“I planted Muhly grass at the back corners for height later and Hollyhocks on the left side. Everything else is in buckets, a cracked crock, nail keg, old chair turned planter, a silt sifter on the wall holds the cups and boot. I filled the boot with a latex concrete patch and painted the outside for water protection, then added last year’s wren nest.”
“I’m going to need inspiration with planting around it. It will be in the edge of the woods and just getting morning sun.”
Cindy’s home and garden
“I live on a farm with my husband of 39 years. I have 1 grown son and a granddaughter, dogs and eighteen long horn cows. We deer and turkey hunt and plant about eight acres of food plots to feed all the local deer turkey and others. We try to be good stewards of our mountains. The wildlife population has increased 100% over the last ten years, through management.
We live in the mountains near Abingdon, Virginia, in garden Zone 6. We have 300 acres, but 40 of it are where we built our home. My husband and I built our log home. We used new logs, but the entire inside is recycled bits of other old homes, antiques, and anything else we could retro-fit. The building inspector would just shake his head and say,” Someone’s got a good imagination!”
Starting the garden
I knew I would be doing all the landscaping after the house was done, so before the first bulldozer started I bought a Magnolia that I always wanted. Every day I was moving that tree from one spot to another in it’s nursery pot to avoid the bulldozer. The day it stopped, I planted it. We have a pretty good-sized area around the house that I have landscaped. A lot of it is a challenge as we have almost all red clay or loamy soil from the woods surrounding us. The bulldozer left me precious little to work with. We do have an Equestrian College near us where my husband is the farrier, so we have hauled 3 farm trailers of composted manure from there. A life saver!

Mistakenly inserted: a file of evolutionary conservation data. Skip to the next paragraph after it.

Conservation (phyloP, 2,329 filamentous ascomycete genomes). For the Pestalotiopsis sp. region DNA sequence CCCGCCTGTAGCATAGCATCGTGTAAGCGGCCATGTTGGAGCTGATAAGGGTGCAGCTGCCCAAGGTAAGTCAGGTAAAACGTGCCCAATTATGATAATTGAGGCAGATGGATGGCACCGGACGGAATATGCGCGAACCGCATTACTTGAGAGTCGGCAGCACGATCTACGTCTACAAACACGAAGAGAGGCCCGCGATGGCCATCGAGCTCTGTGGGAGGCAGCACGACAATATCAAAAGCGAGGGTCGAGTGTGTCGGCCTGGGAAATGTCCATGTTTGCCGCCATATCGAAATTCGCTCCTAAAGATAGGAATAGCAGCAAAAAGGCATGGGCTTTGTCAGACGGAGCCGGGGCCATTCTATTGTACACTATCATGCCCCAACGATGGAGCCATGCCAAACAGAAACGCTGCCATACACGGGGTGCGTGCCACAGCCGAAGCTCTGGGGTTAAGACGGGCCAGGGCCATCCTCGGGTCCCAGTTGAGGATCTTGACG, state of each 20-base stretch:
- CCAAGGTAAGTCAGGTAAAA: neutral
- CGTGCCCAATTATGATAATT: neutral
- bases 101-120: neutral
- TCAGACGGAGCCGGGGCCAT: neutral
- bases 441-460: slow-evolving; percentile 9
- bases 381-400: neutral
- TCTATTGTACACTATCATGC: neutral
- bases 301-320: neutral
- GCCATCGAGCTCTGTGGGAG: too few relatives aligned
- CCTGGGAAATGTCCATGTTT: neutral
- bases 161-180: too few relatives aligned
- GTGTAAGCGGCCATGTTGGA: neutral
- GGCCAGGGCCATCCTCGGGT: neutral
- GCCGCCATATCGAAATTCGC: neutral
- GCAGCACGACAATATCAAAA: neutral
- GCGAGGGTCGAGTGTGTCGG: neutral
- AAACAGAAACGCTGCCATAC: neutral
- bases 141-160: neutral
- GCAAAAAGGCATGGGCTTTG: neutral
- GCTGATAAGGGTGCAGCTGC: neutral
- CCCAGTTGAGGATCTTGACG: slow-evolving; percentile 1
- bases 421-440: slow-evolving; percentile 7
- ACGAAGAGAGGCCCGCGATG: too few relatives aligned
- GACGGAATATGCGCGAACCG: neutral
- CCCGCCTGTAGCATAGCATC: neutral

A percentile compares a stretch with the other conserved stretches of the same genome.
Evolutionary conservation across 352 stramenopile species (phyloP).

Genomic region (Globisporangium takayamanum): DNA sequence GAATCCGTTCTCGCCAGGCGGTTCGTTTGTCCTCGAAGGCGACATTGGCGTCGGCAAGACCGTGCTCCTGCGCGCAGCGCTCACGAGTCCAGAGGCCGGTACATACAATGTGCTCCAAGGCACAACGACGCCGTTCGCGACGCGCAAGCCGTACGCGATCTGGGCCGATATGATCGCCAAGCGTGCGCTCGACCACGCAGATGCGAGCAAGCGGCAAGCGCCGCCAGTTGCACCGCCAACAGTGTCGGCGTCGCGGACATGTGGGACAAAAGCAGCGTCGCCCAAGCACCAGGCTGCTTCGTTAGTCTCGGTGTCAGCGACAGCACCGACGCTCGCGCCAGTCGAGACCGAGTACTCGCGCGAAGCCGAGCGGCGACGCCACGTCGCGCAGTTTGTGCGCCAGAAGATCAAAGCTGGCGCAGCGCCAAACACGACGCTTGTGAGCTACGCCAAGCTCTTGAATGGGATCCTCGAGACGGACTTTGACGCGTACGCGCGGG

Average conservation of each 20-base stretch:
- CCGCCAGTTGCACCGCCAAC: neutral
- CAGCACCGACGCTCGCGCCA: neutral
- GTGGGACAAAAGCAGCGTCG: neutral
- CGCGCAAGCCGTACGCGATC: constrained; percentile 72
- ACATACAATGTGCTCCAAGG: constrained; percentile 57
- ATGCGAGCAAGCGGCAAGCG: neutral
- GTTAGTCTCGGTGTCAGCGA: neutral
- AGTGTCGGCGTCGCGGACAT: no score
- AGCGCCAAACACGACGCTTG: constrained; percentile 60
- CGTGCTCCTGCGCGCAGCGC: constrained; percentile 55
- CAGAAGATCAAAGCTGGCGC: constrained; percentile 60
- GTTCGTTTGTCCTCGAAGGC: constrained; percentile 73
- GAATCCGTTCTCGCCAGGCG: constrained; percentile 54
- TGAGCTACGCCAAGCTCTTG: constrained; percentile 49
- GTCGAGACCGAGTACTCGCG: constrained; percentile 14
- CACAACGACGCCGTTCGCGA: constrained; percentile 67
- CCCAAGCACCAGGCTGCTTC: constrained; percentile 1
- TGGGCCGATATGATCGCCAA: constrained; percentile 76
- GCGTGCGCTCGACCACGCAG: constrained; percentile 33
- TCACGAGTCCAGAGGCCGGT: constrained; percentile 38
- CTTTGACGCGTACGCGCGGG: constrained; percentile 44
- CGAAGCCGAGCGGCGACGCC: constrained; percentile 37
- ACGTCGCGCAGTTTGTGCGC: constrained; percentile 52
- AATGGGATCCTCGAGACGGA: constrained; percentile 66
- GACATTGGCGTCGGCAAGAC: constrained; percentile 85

Our gardening legacy
I have been gardening since I got married in 1975 and was always fascinated with my Grandmother’s ability to grow anything, especially violets. The terrain here is a small flat area near the house, and the rest is steep bank or hill. My best defense for not having to weed eat all of it was plant daylilies and every kind of ground cover possible. After two seasons on my knees plugging monkey grass, Liriope, in all the space between the lilies, it was finally covered.
My father had taken up day lilies as a hobby and got me started on them and I learned from there. They were perfect for this bad soil, the deer didn’t touch them, and they are bug proof. My lighting is either hot full sun or deep shade, and they can do that too. Perfect!
Love of junk
I always loved antiques and “stuff.” Anything that had a history or mystery… I loved it. I would have to say most of my ability to create things comes from my mother. She was artistic and creative. She painted and sculpted, she even had her own art showing. She also motivated me. She said “If you want it bad enough, you’ll find a way to make it yourself.” She was right.
I’m a retired hairdresser, with a few health challenges, so gardening and junking keep me going. Plus, if I don’t make and invent things, I get stir crazy! I work one day a week at a local antique shop and buying and selling a little keeps my ‘stash’ of odd pieces supplied.
I thought about papering or decopaging the inside of the out house with a re-print of an old Sears & Roebuck catalog, and putting a small tool bench in there.
I just love FMG. I only have one problem with it , it feeds my obsession. I always have at least 10 projects I could do at any one time.” Cindy says.